Why Precisely Is Bernie Sanders Against Reparations? Cont'd

Editor’s Note: This article previously appeared in a different format as part of The Atlantic’s Notes section, retired in 2021.

On that question, Ta-Nehisi has written two pieces so far—here and here. A reader responds via hello@:

It is not necessary to debate the merits of reparations to know that black people in the U.S. will be the primary (statistically very over-represented) beneficiaries of any significant class-based redistribution of wealth and income, and therefore that their interests will be vastly better served by a Sanders victory than by that of any other presidential contender.

At this particular historical conjecture, one of the responsibilities of anti-racists is to make those facts known in black America so that black voters might be persuaded to switch their allegiance from Clinton (who offers no hope for a change in the status quo) to Sanders (who calls for a political revolution that will transfer wealth and power from those at the top to those at the bottom).

Unfortunately, Coates, in attacking Sanders, undermines that effort and thereby objectively works against the empowerment and enrichment of black Americans that would result from the political revolution for which Sanders is calling.

Another reader also thinks any talk of reparations from Sanders would be deeply counterproductive to his goals of social justice:

I really like Coates, and like many people, consider him an invaluable voice on race in America. I’m struggling with his views on Sanders, though.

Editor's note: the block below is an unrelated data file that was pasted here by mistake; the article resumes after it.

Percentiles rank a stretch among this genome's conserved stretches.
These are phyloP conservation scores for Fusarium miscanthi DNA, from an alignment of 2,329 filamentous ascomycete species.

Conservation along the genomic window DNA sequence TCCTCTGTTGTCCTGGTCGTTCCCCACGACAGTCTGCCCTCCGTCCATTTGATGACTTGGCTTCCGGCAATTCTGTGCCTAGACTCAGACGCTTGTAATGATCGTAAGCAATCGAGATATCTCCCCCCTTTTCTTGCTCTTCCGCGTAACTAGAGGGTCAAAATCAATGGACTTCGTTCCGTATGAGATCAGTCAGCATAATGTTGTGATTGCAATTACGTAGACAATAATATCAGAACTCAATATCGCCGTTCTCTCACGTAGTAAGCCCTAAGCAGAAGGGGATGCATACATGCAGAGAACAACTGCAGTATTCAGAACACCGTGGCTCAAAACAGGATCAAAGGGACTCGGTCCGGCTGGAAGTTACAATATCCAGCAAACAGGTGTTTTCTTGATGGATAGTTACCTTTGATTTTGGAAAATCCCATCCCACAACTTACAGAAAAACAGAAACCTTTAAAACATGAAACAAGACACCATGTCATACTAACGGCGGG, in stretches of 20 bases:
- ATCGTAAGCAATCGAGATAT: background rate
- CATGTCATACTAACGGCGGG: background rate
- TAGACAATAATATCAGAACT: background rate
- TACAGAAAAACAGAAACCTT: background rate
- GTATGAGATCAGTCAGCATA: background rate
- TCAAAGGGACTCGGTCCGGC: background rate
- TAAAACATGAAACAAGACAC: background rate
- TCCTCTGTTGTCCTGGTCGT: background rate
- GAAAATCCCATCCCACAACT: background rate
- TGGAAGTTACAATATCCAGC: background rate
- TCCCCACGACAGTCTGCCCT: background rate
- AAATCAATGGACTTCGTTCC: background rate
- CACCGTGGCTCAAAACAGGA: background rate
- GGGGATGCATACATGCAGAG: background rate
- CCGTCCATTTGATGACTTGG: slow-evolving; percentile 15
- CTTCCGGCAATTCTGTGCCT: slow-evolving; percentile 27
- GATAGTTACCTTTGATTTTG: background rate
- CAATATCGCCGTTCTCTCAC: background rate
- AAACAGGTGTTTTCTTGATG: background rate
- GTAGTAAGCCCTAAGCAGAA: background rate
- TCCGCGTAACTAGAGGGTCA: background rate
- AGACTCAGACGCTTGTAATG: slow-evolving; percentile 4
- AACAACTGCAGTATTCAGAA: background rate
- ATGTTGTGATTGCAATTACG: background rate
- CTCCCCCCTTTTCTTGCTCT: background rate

TNC seems to imply that because single payer and reparations are both not feasible, that Sanders arguing against reparations from a point of feasibility is disingenuous. I don’t see that at all, and it strikes me as far too simplistic.

Single payer is not feasible due to the fact that getting it passed is unlikely. Reparations isn’t just not feasible for the time being, but a complete non-starter. And yes, this is due to the fact that a lot of white people, non-black minorities, and yes, even some black people, simply don’t understand the full scope of the real, tangible, financial damage done to black people in this country through state-allowed and even state-sponsored white supremacy.

That said, I doubt very much that Sanders doesn’t understand the scope of this damage done. Rather, he believes that the best way to currently help the largest amount of black people is through race-neutral economic policies. I think he’s likely correct.

TNC states that economic policies have generally not solved the economic impact of racism, and I think he’s correct about that, but better isn’t the opposite of perfect. It seems TNC would prefer that Sanders torpedo his own campaign (and believe me, he would if he came out in favor of reparations) so he can remain ideologically pure. I disagree with that. And yes, I know this is much easier for me to say as a white man.

So, does it say something depressing about America that we’re still unable to come to grips with this legacy of ours? Of course! But when it comes to politics, results are what matters, and the fact remains that it would be electoral suicide for Sanders to come out on the side of reparations. And if you think that Sanders is the best person for the job, that matters. It has to matter.